SEMINAR: Ion-Conductive Polymers for Energy Conversion Devices
Chemist Research Scientist/Engineer, Energy Conversion Group, Energy Storage & Distributed Resources Division
Ahmet Kusoglu is currently a research scientist in the Energy Conversion Group at Berkeley Lab, working on a fundamental understanding of polymeric materials for electrochemical devices and related electrochemical-mechanical phenomena for energy applications. Dr. Kusoglu holds B.S. and Ph.D. degrees in Mechanical Engineering, the latter of which he received from University of Delaware, where he studied the mechanical characterization and durability of ionomer membranes and earned a graduate fellowship award. In 2010, he joined Berkeley Lab as a chemist post-doctoral fellow to study membrane transport and durability in fuel cells. His research at Berkeley Lab has focused on modeling and experimental characterization of ion-containing polymers, thin films and their interfaces in an effort to understand and improve their functionalities in various electrochemical energy devices (e.g., fuel cells, flow batteries and solar-fuel generators).
Dr. Kusoglu has published over 35 peer-reviewed journal publications (20 as first author) and a book chapter on fuel-cell membranes. He has been invited to present his work on durability and structure/property characterization of ionomers at various meetings, including the Electrochemical Society, American Chemical Society, Golden Gate Polymer Forum, and Gordon Research Conference. Dr. Kusoglu also taught Polymeric Materials course in the Department of Materials Science and Engineering at UC Berkeley. He is the recipient of 2016 Supramaniam Srinivasan Young Investigator Award of the Energy Technology Division of the Electrochemical Society. His current research involves characterization and modeling of degradation and failure mechanisms, transport phenomena, and structure/function/performance relationships in ion-conducting polymers, functional composites and thin films as well as structural investigations of soft matter through advanced X-ray techniques at the Advanced Light Source (ALS).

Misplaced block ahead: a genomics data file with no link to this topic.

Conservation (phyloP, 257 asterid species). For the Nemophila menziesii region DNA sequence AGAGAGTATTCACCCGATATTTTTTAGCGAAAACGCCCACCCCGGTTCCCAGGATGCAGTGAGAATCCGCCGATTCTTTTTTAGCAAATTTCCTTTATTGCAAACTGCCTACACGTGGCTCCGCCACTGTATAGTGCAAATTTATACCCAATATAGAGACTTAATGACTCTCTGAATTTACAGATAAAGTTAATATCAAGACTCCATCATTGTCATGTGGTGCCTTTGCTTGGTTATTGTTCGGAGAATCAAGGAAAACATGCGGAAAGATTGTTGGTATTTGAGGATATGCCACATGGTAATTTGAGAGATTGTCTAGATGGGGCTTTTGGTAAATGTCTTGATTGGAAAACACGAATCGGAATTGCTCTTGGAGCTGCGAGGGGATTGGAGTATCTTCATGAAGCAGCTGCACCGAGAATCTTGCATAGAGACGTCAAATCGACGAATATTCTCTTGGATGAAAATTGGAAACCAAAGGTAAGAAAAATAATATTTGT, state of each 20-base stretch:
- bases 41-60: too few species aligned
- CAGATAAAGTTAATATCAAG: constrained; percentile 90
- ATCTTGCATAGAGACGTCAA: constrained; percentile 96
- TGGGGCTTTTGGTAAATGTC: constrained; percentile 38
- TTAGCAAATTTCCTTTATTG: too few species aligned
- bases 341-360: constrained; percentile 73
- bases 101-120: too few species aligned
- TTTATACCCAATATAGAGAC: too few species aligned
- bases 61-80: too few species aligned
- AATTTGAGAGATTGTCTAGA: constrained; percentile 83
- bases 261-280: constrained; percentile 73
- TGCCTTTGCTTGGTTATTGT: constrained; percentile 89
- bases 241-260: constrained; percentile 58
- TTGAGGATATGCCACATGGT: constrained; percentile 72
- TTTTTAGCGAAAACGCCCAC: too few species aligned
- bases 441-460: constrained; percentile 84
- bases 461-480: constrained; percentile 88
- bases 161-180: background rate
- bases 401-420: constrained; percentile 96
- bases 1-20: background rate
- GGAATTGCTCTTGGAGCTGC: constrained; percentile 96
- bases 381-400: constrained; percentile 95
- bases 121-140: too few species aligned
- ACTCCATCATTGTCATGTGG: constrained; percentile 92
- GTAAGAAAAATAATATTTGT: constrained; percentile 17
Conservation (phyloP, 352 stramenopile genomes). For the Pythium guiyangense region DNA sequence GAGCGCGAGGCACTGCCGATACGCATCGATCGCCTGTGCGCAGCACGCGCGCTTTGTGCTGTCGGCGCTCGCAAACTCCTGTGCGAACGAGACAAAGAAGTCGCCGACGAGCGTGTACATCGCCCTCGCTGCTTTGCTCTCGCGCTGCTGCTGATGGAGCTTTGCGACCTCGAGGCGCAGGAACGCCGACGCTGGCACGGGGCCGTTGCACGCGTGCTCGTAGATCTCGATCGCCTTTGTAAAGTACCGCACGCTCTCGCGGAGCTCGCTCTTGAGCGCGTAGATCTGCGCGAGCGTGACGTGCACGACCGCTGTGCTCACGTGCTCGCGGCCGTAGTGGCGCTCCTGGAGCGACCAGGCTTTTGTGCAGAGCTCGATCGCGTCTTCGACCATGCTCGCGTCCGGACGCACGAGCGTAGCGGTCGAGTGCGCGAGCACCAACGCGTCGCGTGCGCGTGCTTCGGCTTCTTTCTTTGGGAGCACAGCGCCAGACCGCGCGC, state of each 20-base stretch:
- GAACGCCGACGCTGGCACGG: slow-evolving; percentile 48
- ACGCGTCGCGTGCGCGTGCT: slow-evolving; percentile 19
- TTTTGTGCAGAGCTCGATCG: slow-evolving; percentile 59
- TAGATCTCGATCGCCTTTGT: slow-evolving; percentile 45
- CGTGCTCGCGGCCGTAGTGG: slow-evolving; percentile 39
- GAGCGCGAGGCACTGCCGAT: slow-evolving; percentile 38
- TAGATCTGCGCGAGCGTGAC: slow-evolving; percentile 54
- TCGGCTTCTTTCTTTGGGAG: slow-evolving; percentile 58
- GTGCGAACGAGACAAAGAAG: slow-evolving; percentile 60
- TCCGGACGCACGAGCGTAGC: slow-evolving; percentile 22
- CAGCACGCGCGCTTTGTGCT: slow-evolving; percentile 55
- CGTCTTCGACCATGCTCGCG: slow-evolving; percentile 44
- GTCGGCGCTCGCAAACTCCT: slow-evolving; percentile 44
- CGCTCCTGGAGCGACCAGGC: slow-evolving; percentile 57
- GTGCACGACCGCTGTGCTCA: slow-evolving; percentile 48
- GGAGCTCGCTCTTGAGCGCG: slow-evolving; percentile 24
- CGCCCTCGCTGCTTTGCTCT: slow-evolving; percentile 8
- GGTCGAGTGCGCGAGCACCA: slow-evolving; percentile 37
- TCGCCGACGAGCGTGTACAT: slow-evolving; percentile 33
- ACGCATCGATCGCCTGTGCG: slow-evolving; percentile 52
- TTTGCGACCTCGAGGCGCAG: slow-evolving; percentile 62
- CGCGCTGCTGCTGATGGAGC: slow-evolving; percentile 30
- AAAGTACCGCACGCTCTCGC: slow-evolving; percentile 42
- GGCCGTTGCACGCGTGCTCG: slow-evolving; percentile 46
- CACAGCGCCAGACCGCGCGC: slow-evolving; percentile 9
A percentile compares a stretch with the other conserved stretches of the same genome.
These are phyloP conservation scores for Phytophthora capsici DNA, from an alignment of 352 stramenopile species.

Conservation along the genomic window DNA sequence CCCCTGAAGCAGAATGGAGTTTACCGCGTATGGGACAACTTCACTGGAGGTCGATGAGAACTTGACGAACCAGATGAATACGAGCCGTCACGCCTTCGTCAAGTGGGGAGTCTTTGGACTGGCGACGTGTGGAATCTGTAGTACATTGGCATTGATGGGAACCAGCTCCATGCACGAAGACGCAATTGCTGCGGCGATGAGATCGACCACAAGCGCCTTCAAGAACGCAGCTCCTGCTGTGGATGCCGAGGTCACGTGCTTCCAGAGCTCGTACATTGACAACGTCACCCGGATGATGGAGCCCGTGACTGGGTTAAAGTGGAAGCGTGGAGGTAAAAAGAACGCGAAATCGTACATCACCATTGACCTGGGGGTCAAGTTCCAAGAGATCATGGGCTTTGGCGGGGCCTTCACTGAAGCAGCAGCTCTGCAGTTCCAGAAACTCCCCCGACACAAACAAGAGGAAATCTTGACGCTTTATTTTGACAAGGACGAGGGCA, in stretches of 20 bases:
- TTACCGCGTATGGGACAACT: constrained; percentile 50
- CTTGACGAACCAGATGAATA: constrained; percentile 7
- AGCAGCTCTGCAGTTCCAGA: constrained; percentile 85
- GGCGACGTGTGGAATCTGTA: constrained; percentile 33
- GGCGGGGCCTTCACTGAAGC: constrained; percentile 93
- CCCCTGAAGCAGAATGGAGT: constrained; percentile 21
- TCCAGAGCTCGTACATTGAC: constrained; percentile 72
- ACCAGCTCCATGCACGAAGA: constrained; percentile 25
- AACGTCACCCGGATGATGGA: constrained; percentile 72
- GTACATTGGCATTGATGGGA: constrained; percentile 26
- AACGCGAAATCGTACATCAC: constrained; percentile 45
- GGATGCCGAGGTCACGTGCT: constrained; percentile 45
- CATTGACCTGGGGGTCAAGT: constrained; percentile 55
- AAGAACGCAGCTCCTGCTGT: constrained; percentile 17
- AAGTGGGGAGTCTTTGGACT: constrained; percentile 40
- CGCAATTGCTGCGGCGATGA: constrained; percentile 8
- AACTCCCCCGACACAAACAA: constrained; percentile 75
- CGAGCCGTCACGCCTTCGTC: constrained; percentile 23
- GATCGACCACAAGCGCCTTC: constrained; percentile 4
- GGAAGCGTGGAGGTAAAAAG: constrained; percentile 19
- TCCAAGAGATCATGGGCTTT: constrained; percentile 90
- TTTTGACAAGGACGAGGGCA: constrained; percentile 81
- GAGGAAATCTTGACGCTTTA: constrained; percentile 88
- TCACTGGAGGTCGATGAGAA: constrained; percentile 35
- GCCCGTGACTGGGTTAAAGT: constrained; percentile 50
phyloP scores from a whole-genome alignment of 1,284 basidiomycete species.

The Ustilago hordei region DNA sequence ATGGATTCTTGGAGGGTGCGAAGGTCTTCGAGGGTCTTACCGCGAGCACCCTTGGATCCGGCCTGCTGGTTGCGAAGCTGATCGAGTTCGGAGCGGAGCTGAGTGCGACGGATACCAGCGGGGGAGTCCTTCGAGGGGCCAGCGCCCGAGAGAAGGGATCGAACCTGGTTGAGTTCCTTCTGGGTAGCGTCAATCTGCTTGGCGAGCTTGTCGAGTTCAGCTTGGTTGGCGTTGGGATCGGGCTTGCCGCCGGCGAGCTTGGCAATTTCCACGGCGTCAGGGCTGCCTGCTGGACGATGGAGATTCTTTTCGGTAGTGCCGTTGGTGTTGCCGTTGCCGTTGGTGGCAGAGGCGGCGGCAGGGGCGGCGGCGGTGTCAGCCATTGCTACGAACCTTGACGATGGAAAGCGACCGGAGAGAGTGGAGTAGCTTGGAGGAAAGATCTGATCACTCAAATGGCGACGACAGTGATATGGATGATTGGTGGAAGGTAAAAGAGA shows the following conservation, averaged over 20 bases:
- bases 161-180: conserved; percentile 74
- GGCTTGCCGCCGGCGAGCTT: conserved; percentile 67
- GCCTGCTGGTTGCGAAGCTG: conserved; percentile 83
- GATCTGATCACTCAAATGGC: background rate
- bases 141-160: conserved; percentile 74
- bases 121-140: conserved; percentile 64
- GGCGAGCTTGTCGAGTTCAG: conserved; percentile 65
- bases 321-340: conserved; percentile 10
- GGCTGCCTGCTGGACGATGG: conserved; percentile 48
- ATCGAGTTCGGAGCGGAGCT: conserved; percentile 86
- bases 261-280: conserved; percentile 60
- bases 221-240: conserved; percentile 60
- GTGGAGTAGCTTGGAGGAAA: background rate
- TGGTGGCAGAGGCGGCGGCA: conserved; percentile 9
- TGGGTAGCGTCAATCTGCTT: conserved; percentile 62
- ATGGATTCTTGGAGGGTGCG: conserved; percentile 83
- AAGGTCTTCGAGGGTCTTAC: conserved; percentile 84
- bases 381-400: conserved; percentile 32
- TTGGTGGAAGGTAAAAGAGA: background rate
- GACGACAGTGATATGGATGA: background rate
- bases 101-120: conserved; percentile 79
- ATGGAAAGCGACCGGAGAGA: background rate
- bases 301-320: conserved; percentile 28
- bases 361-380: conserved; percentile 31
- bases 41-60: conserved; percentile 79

Research activities and interests in electrochemical energy-storage and conversion devices (e.g., fuel cells, solar-fuel generators, batteries, etc.) have been continuously increasing due to their great potential to provide clean and renewable energy technologies for stationary, transportation, and solid-state applications. Common to all these devices is the electrolyte/separator, which is an ion-conductive polymer (ionomer), providing key roles such as ion/solvent transport and gas/reactant separation. For the desired new clean-energy paradigm, sustainable performance of electrochemical devices requires optimized ionomer functionalities with a mechanically robust matrix. However, improving the transport properties usually undermines the mechanical stability and separator functionality. This requires an understanding of how the ionomer’s transport and mechanical properties are interrelated through the interactions between morphology, electrochemical state, hydration and deformation. In such a complex structure, it becomes critical, yet challenging, to balance the mechanical properties for stability and the chemical properties for high performance. In this talk, our research activities on state-of-the-art ionomers’ structure/property relationship and morphological characterization will be highlighted to provide insight into optimization of their functionalities and chemical-mechanical durability. Structure/property relationship of ionomers is investigated based on their multi-scale characterization via synchrotron X-ray techniques at the Advanced Light Source (ALS), and then modeled using mechanistic approaches. These correlations are also examined in the nanometer-thick film regime to study the polymer interfaces in the electrode structures. The results will be discussed to develop a holistic view of the ion-conductive polymers within the context of performance and durability of polymer-electrolyte fuel-cells, but also to explore new avenues for tuning and exploiting chemical-mechanical interactions for electro-active polymers as well as next-generation energy and environmental technologies.